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The Blade Itself: Book One of The First Law

by Joe Abercrombie

(Gollancz, £9.99, 422 pages, trade paperback, also available in hardback priced £18.99, published 18 May 2006.)

Review by Martin Owton

cover scanThe Blade Itself is the first novel by young British writer Joe Abercrombie and is the opening book of a series, The First Law. The setting, the Union, is reasonably standard pre-gunpowder generic fantasy. The story initially follows three point of view characters (though others turn up later): Logen Ninefingers, a barbarian separates from the rest of his band fleeing from both human and non-human enemies; Inquisitor Glokta, once a swordsman hero, now a cynical torturer crippled by his war injuries; and Jezal dan Luthar, a young nobly-born army officer with no more ambition than winning the next hand of cards.

The plot, in a leisurely way, brings these characters together in Adua, the capital of The Union (nicely realised as gloriously corrupt) along with Bayaz, first of the Magi, who is clearly a powerful magician and claims to be of incredible age. Trouble is brewing from several sources, the bloody King of the Northmen, the new Emperor of Gurkhul, but the corrupt and decadent rulers of The Union dismiss the reports and go back to plotting against each other. Clearly a major conflict is just around the corner with our characters right in the middle of it.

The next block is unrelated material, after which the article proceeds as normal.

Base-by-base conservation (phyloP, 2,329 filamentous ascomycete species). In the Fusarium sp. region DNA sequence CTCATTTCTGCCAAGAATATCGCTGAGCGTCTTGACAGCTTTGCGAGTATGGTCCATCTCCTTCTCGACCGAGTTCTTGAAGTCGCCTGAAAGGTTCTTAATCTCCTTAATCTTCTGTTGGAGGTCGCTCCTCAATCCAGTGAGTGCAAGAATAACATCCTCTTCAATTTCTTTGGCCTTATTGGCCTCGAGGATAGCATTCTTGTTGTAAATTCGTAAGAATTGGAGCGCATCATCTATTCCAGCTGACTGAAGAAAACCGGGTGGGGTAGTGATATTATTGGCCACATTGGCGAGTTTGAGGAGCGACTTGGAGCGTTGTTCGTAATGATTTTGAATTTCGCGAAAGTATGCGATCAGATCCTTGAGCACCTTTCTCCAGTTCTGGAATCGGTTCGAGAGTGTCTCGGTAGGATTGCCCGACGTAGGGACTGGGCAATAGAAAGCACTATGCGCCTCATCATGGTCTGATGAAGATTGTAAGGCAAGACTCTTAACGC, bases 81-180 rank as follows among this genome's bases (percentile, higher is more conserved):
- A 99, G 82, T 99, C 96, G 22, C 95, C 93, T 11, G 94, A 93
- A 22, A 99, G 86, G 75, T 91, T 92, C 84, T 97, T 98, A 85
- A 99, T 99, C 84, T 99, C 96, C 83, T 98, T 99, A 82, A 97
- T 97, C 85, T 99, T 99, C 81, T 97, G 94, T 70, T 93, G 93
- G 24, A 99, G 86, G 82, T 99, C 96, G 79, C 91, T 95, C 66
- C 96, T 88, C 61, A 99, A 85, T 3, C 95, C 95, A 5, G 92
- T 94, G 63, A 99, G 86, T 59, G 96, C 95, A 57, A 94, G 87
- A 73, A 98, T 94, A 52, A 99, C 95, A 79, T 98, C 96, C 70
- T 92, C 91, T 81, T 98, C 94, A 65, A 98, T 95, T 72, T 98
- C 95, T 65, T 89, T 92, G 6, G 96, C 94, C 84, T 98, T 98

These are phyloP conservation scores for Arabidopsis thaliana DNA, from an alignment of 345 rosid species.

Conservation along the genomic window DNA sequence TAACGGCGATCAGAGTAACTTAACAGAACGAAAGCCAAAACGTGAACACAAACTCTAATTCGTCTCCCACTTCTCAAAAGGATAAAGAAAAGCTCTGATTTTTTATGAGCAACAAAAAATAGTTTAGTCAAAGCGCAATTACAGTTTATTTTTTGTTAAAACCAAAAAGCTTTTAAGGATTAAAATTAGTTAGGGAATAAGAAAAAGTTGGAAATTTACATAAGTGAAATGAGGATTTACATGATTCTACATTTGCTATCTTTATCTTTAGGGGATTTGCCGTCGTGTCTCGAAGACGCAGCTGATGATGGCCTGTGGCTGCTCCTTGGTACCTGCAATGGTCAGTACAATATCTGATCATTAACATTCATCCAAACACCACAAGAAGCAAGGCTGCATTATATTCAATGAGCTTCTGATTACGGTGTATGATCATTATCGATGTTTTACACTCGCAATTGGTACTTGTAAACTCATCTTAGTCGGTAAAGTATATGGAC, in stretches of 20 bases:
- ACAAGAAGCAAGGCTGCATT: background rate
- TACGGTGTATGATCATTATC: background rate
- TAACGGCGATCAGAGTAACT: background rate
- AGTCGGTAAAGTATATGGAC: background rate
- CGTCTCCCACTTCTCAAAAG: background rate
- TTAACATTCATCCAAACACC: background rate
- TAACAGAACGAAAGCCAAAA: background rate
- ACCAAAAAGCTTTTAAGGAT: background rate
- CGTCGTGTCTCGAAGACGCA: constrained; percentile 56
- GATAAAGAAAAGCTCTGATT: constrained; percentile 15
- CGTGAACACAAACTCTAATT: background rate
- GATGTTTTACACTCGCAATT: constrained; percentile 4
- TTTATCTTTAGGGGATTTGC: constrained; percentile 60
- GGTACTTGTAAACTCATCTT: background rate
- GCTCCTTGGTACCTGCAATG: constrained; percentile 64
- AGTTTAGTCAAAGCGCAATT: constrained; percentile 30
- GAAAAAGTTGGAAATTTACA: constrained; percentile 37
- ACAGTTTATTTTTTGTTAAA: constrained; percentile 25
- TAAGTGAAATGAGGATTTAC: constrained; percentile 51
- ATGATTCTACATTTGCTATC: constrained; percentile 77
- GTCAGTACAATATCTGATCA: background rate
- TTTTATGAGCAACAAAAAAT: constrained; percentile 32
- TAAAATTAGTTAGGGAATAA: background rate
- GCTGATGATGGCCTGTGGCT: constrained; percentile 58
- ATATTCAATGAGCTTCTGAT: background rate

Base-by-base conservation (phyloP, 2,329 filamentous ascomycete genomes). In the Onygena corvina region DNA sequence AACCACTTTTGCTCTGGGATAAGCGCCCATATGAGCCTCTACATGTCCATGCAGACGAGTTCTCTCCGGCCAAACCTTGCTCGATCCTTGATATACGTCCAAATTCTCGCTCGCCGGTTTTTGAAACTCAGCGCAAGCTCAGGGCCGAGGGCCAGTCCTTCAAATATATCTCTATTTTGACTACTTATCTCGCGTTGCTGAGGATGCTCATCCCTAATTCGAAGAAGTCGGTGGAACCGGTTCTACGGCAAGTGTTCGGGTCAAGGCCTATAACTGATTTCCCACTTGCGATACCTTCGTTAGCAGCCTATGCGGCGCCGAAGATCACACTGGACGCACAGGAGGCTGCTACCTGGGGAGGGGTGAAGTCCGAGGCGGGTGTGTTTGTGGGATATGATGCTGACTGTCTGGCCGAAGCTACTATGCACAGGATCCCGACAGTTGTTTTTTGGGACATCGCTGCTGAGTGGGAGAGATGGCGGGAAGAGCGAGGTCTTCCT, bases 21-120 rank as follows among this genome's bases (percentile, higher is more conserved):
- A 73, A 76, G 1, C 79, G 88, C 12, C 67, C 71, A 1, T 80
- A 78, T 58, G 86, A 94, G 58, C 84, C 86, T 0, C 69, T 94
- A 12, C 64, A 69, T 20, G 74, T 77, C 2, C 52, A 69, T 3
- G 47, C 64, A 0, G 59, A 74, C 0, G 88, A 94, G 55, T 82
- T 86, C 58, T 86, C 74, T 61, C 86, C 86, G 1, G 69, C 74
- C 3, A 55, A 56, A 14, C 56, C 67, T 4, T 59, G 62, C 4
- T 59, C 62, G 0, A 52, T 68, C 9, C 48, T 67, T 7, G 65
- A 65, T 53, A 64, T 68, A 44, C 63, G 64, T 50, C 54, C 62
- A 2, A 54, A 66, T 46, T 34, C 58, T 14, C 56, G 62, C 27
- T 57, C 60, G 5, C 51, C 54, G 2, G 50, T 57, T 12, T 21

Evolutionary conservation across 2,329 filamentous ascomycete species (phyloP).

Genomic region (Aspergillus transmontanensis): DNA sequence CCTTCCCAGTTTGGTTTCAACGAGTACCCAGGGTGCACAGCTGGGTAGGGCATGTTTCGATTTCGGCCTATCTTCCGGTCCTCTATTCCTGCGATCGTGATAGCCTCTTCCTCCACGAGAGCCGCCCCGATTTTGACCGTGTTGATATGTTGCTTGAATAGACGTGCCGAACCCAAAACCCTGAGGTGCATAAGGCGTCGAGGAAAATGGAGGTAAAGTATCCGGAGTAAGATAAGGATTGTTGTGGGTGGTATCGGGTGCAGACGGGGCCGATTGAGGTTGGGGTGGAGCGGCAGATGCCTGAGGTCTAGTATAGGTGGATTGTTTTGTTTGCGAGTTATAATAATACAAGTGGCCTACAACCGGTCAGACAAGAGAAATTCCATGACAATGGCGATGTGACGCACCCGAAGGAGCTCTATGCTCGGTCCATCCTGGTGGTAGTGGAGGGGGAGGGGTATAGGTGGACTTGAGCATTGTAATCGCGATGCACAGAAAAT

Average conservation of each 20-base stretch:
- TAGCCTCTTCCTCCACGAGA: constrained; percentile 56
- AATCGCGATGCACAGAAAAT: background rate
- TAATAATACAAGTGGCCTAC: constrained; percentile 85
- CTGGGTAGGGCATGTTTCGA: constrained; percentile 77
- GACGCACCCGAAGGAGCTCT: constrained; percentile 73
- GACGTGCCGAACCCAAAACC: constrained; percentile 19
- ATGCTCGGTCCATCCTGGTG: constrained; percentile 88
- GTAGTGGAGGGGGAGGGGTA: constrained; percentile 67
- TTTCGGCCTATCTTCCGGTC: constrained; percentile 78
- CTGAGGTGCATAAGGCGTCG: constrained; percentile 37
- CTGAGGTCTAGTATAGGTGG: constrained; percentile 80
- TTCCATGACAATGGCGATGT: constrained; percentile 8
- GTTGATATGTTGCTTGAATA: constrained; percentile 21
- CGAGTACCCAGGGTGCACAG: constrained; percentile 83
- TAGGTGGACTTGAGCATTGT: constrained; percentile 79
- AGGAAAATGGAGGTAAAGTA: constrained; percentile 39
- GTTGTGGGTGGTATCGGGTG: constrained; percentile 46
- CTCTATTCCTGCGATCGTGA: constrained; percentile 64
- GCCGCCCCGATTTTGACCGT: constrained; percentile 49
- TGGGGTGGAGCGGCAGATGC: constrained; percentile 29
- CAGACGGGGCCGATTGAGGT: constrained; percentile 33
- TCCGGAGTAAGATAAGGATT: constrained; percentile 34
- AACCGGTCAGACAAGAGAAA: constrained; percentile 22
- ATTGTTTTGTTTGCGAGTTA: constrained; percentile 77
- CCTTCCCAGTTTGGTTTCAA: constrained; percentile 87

Classic set up for an epic fantasy adventure then. Well yes, but most of the book is taken up with getting the characters though their own personal trials before they get together to go off on what appears to be a major quest so, in effect, this is a 500 page prologue. Given that it is quite entertaining. The characters are well-drawn and realistic, the dialogue is sharp, particularly that featuring Glokta. The whole, while well-written, suffers from a lack of real tension to give it that page-turning quality. It's a promising debut, but I'm holding back from advising you to buy it right now because I think it will work much better when the second book appears and you can see where this is all going. Then, I hope, the big adventure will get rolling and the wheels really turn.

Oh and it needed a map.

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